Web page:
Wednesday, May 4, 2011. Preserving Family Photographs: 1839 to the Present with Maureen Taylor. Register here.

View past webinars

Our webinars are available in the archives at for at least 30 days. Select webinars are now available to purchase on CD:




Civil War Conference May 20th, Raleigh NC

By , March 9, 2011



The North Carolina Office of Archives and History is sponsoring the first of three Civil War sesquicentennial conferences at the North Carolina Museum of History in Raleigh on May 20, the anniversary of the state’s secession from the Union, entitled “Contested Past: Memories and Legacies of the Civil War.” The agenda features eighteen speakers including the keynote address by David Blight of Yale University.

Registration is $25 which includes refreshments, a boxed lunch, and afternoon reception.

The program can be found here.


“History of Patterson Mill & New Hope Creek” – Mar 2, 2011

By , February 23, 2011

The next meeting of the Durham-Orange Genealogical Society will be held March 2, 2011 at the Duke Homestead meeting place in Durham and will feature research historian Stewart Dunaway and his program entitled “Research on the History of Patterson Mill – New Hope Creek”

Meeting Details:
Date: March 2, 2011
Time:  7:00pm
Topic: Research on the History of Patterson Mill – New Hope Creek
Speaker: Stewart Dunaway
Location: Duke Homestead – 2828 Duke Homestead Road, Durham, N.C. 27705;  Phone: (919) 477-5498
Note*  Stewart will sell and sign books at the end of the meeting.

About the topic:

The New Hope Creek basin housed numerous grist mills by early pioneers of Orange County. This book documents the complete history of the Patterson Mill, the Patterson family, their land, and how the mill evolved over time. This mill site was involved in a very unique plan with Durham’s famous Erwin Mill Co. A plan for a massive water reservoir for Erwin Mill’s newest plant, will involve this land, which for the first time, is completely documented (including contracts with Orange and Durham County Commissioners). This site is (mostly) persevered by the Duke Forest (Korstian Division), which can be visited by the public through nature trails.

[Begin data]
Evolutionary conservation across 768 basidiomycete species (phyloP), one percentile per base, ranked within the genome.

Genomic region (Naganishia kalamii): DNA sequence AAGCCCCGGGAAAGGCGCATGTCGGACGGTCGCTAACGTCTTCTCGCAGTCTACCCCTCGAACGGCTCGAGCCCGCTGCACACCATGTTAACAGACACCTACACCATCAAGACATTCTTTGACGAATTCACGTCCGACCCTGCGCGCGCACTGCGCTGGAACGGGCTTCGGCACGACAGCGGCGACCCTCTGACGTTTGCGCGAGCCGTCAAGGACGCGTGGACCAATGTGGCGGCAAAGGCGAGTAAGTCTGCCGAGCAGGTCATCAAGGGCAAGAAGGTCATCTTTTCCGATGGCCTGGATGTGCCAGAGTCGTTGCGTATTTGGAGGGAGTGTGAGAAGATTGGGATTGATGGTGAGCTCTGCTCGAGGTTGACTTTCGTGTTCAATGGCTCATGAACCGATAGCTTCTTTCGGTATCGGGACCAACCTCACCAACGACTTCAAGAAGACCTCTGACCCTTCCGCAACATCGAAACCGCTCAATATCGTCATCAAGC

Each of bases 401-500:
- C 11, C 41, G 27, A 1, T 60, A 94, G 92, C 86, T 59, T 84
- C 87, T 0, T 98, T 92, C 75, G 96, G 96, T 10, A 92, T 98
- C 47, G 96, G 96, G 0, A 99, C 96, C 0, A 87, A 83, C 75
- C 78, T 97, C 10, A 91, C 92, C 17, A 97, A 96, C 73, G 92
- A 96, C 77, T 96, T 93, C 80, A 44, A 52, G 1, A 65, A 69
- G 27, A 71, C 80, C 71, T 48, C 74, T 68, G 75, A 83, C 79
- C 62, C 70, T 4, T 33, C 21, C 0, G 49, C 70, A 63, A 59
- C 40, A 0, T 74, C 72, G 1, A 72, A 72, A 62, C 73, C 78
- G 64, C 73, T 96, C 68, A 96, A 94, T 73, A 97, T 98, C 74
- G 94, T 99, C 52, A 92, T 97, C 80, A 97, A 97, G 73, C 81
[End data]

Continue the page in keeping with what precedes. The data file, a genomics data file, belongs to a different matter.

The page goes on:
About the speaker:

Stewart Dunaway, formerly an executive of Siemens Telecom (FL), is retired and now spends time researching colonial and revolutionary war history in North Carolina. He has published myriad historical books as well as genealogy related material from the State Archives. He has transcribed over 19,000 records from the Archives, now provided in book form. His books can be found on the internet – Stewart Dunaway, his wife Maryellen and daughter Sarah reside in Hillsborough.

About the book:

The History of Patterson Mill is another great example of grist mill operation in North Carolina. In Orange County, New Hope Creek was a thriving area, as numerous land grants were issued for this basin. Patterson’s mill resides within Duke Forest Preserve (Korstian Division), thereby preserving this area for years to come. This book provides a brief genealogical overview of the Patterson’s as they arrive in Orange County just prior to its formation. These early Granville land grants document their purchase in 1751. Read about this family, the mill’s history, and view the remnants and what they tell us. In addition, read about the amazing plan of Erwin Mill Cotton Company has for purchasing this mill and adjoining land in 1909. Also understand the role Durham and Orange County commissioners played during this amazing plan. This book will challenge tradition and folklore. This book is full of pictures, maps, newspaper articles, land plats and lots of information.

Duke Homestead: